What about a saxophone?

Well, a saxophone is a square wave, for sure. But it's not as bright. You see, it's real hard for a lot of people to visualize, so one way to learn about synthesis is to find someone who has an oscilloscope. Look at it. Put different signals, different instruments through it, and then understand what the signal looks like. And then you'll be able to relate to it. Because most of synthesis is related in terms of graph, mathematics — and that's all directly related to the waveform. And it's easier to understand a waveform when you can see it.

What about the less expensive GR-100? What options would that give a young guitarist? And why purchase that over another guitar and effects modules?

You might as well purchase the guitar that gives you more bang for your buck. And the Guitar Synthesizer is sure heads and shoulders above any other regular guitar. It's like buying a Steinway with 88 oscillators in it.

Now there's a concept.

Well that's really what it is. It's a synthesis of (chuckle), if you'll pardon the term, the electronic and the mechanical. Now, you could buy a regular guitar and a chorus and vibrato effect, and probably end up spending the same amount of money. You'd certainly end up paying the same amount if you tried to duplicate the quality of electronics in the GR-100, so why not buy an instrument with an open-ended...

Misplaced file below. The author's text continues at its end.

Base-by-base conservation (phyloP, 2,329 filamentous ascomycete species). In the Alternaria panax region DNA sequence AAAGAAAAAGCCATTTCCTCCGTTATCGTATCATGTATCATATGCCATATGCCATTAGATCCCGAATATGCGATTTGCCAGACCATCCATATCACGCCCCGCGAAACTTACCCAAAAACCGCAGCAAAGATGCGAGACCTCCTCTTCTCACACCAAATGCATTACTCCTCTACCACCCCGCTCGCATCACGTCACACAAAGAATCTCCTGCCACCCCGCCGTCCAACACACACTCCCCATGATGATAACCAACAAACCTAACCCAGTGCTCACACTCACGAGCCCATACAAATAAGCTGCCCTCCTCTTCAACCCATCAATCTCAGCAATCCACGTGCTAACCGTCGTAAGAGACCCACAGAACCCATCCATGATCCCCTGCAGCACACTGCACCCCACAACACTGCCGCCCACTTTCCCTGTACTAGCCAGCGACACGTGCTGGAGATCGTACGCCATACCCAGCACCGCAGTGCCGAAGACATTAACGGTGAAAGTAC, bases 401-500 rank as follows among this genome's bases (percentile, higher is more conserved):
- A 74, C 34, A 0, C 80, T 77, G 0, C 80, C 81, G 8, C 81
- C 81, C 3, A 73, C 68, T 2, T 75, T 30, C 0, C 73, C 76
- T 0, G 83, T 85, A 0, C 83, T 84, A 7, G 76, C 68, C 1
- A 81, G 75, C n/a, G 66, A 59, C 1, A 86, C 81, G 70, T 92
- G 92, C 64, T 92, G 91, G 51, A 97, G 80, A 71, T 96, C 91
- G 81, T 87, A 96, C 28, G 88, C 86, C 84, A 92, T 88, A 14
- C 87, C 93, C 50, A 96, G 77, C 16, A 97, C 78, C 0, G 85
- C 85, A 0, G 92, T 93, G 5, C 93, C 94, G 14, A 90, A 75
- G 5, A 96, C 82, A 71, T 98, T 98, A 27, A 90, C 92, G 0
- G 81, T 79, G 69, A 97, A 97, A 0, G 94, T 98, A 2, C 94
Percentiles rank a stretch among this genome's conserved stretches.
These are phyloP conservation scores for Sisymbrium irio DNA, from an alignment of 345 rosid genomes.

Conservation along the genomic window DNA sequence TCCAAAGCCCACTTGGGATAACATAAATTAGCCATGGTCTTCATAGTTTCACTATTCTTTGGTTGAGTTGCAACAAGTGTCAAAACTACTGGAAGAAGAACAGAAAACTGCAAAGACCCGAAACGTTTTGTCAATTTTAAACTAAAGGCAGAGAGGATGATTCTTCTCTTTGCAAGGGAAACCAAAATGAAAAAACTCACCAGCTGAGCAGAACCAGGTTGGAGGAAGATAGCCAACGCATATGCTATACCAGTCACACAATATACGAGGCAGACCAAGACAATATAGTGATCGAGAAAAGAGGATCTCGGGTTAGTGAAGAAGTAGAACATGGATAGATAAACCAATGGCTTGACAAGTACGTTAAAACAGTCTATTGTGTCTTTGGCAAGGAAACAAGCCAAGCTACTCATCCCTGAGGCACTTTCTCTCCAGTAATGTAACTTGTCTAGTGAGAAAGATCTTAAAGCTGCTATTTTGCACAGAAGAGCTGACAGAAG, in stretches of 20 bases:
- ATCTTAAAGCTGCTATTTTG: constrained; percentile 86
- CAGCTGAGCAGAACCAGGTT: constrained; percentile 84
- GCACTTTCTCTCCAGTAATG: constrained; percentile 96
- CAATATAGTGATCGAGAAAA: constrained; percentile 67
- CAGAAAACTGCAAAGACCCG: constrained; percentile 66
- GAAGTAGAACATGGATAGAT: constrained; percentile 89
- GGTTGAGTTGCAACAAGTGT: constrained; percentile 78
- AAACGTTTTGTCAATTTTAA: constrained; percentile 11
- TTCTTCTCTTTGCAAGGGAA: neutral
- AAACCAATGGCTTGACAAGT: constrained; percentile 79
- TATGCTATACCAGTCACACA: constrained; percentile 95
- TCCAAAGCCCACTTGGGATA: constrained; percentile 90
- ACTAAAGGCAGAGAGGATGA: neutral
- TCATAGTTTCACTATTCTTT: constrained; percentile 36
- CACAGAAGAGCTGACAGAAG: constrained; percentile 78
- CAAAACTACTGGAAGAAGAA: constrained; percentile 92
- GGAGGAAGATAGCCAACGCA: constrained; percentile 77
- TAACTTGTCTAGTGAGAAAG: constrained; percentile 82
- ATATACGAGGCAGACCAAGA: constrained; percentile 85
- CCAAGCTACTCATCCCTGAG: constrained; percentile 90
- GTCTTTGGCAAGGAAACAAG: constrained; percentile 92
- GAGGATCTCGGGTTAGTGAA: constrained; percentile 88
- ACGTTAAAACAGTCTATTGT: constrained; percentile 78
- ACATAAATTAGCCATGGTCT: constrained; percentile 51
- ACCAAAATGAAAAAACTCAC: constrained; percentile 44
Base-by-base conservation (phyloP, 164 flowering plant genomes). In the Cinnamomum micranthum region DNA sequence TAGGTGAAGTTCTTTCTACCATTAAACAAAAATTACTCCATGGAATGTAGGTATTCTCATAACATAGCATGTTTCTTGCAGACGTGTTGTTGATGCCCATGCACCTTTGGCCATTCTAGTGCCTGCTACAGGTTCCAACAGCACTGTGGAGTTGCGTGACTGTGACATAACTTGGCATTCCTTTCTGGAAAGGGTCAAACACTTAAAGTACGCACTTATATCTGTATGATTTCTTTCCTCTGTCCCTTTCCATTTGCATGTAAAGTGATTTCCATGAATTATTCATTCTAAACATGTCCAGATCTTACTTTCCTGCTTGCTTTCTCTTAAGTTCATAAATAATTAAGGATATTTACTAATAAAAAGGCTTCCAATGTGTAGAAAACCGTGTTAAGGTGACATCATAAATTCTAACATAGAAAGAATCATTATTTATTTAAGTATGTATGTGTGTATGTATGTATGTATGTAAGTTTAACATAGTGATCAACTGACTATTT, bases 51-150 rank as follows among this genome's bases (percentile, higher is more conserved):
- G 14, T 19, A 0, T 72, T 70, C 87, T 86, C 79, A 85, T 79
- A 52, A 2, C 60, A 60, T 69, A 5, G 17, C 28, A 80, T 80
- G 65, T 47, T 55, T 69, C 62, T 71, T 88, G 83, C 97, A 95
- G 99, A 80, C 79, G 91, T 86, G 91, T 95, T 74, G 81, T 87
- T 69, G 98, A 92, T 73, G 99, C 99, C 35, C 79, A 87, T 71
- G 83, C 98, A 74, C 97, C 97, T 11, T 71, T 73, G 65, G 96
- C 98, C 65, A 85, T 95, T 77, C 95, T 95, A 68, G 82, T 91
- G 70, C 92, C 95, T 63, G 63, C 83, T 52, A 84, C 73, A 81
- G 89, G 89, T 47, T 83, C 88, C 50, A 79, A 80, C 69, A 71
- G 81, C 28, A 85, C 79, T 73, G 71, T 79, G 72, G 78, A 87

Interface?

Exactly. That's the kick.

So as things evolve, you can mix and match, and use different synthesizer components to modulate each other?

Well, it seems to me it's like Apple Software. As soon as a standard becomes recognized in an industry, then people start to get creative. When that 24-pin connector that connects the GR guitars to the synthesizer interfaces becomes a standard, forget it.

Like Dolby.

You got it. That's the whole idea. In fact, I've been trying to figure out ways of interfacing different effects through a 24-pin connector to get it into the synthesizer.

What exactly does the GR-100 do as opposed to the GR-300?

It doesn't have a VCO, so it doesn't produce its own pitches, basically, you are processing the sound of the guitar, one string at a time.

So bow are you processing the dry signal of the guitar and making it somehow richer or warmer?

The GR-100 combines Hex Distortion, VCF filter, Chorus and LFO effects. It gives you somewhat of a synthesis sound — the sound of the hexaphonic pickup. It produces a cleaner square wave than you can get by running your guitar through a fuzz tone. And it's more controllable—chords sound like chords. Most distortion devices can only process monophonically. So what you get is a basic Guitar Synthesizer sound with some very, rich coloration.

Like a very liquid hex fuzz and compression sound?